After an initial check-up, your physician may ask you to get a facial bone or sinus X-ray if they suspect that you may have:
Fractures or cracks of the facial bones and nose
A condition of the nose's sinuses called sinusitis
Abnormal growths in the face, such as polyps or tumors
Metal objects around your eyes (usually before a magnetic resonance imaging (
You may also have to get a facial bones x-ray so that your doctor can determine the cause of the pain in your face after an accident. They may also use it to check the sinuses before you undergo surgery and check the bones around the way, along with an eye socket x-ray.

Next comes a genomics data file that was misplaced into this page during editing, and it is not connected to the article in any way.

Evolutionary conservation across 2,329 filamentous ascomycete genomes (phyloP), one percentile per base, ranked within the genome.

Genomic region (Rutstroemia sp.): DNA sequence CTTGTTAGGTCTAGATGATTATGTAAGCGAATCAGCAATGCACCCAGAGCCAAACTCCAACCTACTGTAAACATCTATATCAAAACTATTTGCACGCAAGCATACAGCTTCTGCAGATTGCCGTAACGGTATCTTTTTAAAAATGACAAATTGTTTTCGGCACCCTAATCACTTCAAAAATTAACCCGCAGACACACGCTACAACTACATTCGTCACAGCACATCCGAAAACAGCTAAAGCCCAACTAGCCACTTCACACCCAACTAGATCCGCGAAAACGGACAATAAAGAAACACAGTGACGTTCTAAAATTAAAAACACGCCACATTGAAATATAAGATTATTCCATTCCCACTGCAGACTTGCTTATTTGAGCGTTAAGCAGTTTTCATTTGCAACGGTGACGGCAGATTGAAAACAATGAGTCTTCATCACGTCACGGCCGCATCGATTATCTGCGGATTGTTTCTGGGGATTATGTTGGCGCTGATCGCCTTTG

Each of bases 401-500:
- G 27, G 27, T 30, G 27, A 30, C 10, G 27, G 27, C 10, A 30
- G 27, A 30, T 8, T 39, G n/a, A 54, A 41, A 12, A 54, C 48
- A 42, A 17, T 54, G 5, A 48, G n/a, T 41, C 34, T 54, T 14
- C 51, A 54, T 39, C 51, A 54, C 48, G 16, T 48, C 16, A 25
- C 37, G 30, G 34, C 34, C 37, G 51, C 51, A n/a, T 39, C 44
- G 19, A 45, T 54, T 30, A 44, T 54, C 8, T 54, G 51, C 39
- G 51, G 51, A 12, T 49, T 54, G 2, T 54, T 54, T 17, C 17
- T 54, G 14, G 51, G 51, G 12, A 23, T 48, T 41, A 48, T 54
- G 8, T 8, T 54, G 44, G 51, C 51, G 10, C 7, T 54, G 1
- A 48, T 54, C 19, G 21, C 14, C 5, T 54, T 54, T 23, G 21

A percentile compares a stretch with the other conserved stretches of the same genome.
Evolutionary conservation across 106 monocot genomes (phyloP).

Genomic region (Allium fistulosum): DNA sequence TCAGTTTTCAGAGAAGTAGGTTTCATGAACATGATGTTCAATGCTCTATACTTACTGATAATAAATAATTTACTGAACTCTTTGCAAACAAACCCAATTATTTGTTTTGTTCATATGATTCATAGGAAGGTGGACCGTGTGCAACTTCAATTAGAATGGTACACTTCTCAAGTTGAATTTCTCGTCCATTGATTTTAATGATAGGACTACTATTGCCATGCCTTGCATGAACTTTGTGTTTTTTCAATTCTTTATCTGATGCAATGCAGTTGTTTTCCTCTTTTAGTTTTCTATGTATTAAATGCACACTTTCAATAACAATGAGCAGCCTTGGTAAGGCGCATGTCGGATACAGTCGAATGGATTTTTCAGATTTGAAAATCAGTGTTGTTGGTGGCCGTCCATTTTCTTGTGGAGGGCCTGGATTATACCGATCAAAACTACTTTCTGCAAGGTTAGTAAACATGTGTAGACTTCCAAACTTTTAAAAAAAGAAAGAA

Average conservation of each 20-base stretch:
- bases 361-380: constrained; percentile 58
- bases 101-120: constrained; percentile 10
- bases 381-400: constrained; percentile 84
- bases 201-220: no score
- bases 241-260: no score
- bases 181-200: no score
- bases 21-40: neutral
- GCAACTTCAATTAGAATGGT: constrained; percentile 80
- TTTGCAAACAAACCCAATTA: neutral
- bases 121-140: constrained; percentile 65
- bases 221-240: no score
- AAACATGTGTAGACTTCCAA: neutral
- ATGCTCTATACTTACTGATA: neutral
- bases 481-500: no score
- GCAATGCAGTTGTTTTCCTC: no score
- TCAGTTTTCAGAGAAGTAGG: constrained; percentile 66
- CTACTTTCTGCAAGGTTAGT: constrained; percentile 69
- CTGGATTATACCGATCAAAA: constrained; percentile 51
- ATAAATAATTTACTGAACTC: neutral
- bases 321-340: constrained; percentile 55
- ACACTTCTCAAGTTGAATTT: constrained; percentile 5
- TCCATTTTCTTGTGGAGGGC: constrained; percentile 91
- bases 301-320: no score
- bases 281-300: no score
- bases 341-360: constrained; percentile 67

There are two different types of facial bones X-rays, one of which is the Occipitomental (OM) facial bones x-ray. It is an angled posterior-anterior radiograph of the face, where the patient looks upwards. The second type is a lateral view, a non-angled lateral x-ray showcasing the facial bones.
Another type of facial X-ray is called a
X-ray series which examines the sinuses (air-filled cavities) around the nose and eyes.
These are useful in assessing fractures in the facial bones, sinusitis and inflammation in the skull. It is also a necessary x-ray for locating foreign objects lodged in the facial bones after trauma to the head.